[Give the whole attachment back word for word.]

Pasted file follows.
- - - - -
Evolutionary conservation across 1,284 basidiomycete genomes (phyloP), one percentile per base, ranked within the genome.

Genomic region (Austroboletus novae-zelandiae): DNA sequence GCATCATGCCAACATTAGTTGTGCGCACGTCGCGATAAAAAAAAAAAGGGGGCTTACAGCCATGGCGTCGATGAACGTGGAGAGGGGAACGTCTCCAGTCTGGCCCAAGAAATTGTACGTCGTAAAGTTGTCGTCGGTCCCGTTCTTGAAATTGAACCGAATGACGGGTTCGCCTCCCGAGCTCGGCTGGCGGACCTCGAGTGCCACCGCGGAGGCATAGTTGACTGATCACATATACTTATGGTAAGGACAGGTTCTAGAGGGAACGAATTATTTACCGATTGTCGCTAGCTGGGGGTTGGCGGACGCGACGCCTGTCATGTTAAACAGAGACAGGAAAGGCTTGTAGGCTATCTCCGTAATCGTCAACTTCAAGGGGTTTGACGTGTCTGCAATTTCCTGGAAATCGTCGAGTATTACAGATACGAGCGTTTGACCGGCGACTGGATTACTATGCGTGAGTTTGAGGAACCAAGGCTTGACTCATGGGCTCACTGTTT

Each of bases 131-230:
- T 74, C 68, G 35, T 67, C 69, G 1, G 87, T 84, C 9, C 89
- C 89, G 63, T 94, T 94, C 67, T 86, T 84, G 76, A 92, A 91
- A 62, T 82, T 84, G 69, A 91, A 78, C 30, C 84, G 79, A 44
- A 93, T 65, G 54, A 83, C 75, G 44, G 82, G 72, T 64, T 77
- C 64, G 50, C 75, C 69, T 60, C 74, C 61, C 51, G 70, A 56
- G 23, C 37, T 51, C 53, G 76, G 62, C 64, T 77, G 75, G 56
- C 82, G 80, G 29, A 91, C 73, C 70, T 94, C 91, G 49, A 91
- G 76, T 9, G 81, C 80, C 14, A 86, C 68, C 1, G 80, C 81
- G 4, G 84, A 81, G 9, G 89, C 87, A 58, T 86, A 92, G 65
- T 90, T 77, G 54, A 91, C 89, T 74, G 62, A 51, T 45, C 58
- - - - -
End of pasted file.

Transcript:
Evolutionary conservation across 1,284 basidiomycete genomes (phyloP), one percentile per base, ranked within the genome.

Genomic region (Austroboletus novae-zelandiae): DNA sequence GCATCATGCCAACATTAGTTGTGCGCACGTCGCGATAAAAAAAAAAAGGGGGCTTACAGCCATGGCGTCGATGAACGTGGAGAGGGGAACGTCTCCAGTCTGGCCCAAGAAATTGTACGTCGTAAAGTTGTCGTCGGTCCCGTTCTTGAAATTGAACCGAATGACGGGTTCGCCTCCCGAGCTCGGCTGGCGGACCTCGAGTGCCACCGCGGAGGCATAGTTGACTGATCACATATACTTATGGTAAGGACAGGTTCTAGAGGGAACGAATTATTTACCGATTGTCGCTAGCTGGGGGTTGGCGGACGCGACGCCTGTCATGTTAAACAGAGACAGGAAAGGCTTGTAGGCTATCTCCGTAATCGTCAACTTCAAGGGGTTTGACGTGTCTGCAATTTCCTGGAAATCGTCGAGTATTACAGATACGAGCGTTTGACCGGCGACTGGATTACTATGCGTGAGTTTGAGGAACCAAGGCTTGACTCATGGGCTCACTGTTT

Each of bases 131-230:
- T 74, C 68, G 35, T 67, C 69, G 1, G 87, T 84, C 9, C 89
- C 89, G 63, T 94, T 94, C 67, T 86, T 84, G 76, A 92, A 91
- A 62, T 82, T 84, G 69, A 91, A 78, C 30, C 84, G 79, A 44
- A 93, T 65, G 54, A 83, C 75, G 44, G 82, G 72, T 64, T 77
- C 64, G 50, C 75, C 69, T 60, C 74, C 61, C 51, G 70, A 56
- G 23, C 37, T 51, C 53, G 76, G 62, C 64, T 77, G 75, G 56
- C 82, G 80, G 29, A 91, C 73, C 70, T 94, C 91, G 49, A 91
- G 76, T 9, G 81, C 80, C 14, A 86, C 68, C 1, G 80, C 81
- G 4, G 84, A 81, G 9, G 89, C 87, A 58, T 86, A 92, G 65
- T 90, T 77, G 54, A 91, C 89, T 74, G 62, A 51, T 45, C 58